Parks Require Coalitions for the Future

It will “take a village” to preserve, maintain and expand urban parks in the 21st Century. A key feature of what I call the “new paradigm” of America’s Parks and Trails is that the future lies in forming coalitions—virtual villages—among a variety of interested parties. Re-imagining our parks systems means not counting on government to be the sole caretaker of these community treasures.

In San Jose there are already “virtual villages” forming around a variety of parks, trails and projects. These groupings usually include the primary custodial authority, the City of San Jose Department of Parks Recreation and Neighborhood Services (PRNS). PRNS has the responsibility for the 2,884 Acres of Parkland and 54-plus miles of trail. PRNS has withstood severe budget cuts and yet still manages to cover more than 200 neighborhood parks, nine regional parks, 94 sports fields, 80 tennis courts, 80,000 square feet of skate park, and much more.

To be able to have a first-class park system, San Jose needs to have active participation by citizens, as concerned individuals and as groups. This means a variety of participants from community activists (Helen Chapman, Jean Dresden, Terry Reilly, Beverly Rose Hopper, et al), and neighborhood associations (Martin-Fontana Parks Association, Hamman Park Neighborhood Association, Almaden Winery Park Neighborhood Association, VEP Community Association, etc.).

San Jose needs environmental interest groups (Save Our Trails), volunteer groups (Friends of Five Wounds Trail, Friends of the San Jose Rose Garden), innovative nonprofit organizations based in Parks (Veggielution at Emma Prusch Park) and educational organizations (Youth Science Institute at Alum Rock Park).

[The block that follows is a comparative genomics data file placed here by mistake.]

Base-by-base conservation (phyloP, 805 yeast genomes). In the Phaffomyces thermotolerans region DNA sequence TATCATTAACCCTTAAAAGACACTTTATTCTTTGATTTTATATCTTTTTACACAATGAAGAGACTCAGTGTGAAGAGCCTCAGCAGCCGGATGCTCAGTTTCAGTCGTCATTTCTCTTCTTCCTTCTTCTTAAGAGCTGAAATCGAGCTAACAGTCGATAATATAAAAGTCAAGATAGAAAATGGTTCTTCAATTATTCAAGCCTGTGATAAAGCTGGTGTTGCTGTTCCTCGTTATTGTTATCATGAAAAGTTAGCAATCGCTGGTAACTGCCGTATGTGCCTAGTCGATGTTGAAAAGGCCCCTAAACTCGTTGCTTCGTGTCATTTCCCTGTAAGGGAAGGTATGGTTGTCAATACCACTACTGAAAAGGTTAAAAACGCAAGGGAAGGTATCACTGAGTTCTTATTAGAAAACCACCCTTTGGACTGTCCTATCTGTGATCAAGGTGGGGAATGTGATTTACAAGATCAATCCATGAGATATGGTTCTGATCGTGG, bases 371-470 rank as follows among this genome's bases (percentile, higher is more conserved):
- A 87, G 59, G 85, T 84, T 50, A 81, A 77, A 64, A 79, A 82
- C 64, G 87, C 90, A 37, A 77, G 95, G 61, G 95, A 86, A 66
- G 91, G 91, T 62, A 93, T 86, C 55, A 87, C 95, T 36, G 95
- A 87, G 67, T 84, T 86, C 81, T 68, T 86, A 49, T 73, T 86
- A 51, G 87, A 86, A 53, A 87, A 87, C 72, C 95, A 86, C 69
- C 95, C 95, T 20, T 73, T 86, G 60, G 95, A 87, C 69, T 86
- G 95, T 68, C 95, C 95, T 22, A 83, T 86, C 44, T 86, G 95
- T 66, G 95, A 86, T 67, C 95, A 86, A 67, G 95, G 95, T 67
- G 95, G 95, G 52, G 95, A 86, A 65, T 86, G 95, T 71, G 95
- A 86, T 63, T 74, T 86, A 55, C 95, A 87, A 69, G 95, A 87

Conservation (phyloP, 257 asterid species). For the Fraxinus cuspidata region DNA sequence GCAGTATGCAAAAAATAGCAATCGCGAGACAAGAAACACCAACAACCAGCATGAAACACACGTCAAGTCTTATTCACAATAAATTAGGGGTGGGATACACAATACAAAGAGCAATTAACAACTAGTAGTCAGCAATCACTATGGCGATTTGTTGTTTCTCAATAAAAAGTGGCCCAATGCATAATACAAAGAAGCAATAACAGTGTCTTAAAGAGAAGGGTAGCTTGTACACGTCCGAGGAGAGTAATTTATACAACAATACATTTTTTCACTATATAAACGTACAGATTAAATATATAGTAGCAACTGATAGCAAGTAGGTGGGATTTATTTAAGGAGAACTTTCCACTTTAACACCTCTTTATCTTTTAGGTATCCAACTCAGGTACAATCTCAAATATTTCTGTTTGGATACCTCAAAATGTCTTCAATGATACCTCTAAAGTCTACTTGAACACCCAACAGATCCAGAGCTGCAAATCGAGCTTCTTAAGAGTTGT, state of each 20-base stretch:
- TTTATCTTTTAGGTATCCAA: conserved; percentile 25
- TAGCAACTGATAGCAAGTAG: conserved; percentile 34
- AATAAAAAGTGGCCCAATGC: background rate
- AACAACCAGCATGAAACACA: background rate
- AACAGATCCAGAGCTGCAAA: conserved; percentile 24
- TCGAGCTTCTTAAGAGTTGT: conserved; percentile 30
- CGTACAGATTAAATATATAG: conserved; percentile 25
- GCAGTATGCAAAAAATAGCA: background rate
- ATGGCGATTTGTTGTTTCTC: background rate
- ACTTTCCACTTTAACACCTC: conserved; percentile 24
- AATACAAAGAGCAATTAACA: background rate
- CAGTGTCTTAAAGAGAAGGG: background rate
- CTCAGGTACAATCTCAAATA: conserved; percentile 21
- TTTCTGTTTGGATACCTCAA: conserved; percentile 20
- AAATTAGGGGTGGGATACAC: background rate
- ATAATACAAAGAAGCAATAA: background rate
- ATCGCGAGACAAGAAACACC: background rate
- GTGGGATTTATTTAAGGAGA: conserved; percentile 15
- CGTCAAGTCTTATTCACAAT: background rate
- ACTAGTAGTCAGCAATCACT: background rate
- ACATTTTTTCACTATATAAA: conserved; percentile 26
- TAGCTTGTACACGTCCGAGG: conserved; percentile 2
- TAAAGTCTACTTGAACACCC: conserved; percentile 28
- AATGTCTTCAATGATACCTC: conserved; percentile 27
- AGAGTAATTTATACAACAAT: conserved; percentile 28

There is also a need for project-based groups (The Bronzino Field House project in Watson Park), service clubs (San Jose Downtown Rotary creating the Rotary Play Garden in Guadalupe River Park), corporate supporters (i.e., Pacific Gas and Electric, eBay, Wells Fargo, JDS Uniphase), and existing community support groups like Happy Hollow Foundation and the Guadalupe River Park Conservancy.

As expansive as this list is, San Jose needs more. Mollie Tobias, the volunteer coordinator for PRNS, recruits, trains and manages about 1,000 volunteers annually. The dollar value of the volunteer effort between 2009 and 2012 was more than $1 million. San Jose Parks Foundation acts as a catalyst and facilitator for as much of this activity as possible.

The foundation seeks to inform and inspire neighborhoods and other groups about what’s possible, and it acts as a Fiscal Agent to allow groups to function without having to incorporate as a nonprofit. All donations made through San Jose Parks Foundation are tax-deductible. Donors may choose to make a general contribution or to direct the funding to a specific fund or project.

Businesses, groups, organizations, clubs and citizens of San Jose all benefit from the parks and trails, and it takes all of these entities working together to maintain and grow these parks and trails in a future where municipalities will have less funding to do the job alone. Care to join?

James P. Reber is the executive director of San Jose Parks Foundation, a veteran nonprofit entrepreneur and experienced special event planner and producer. He can be reached at [email protected] or 408.893.PARK.

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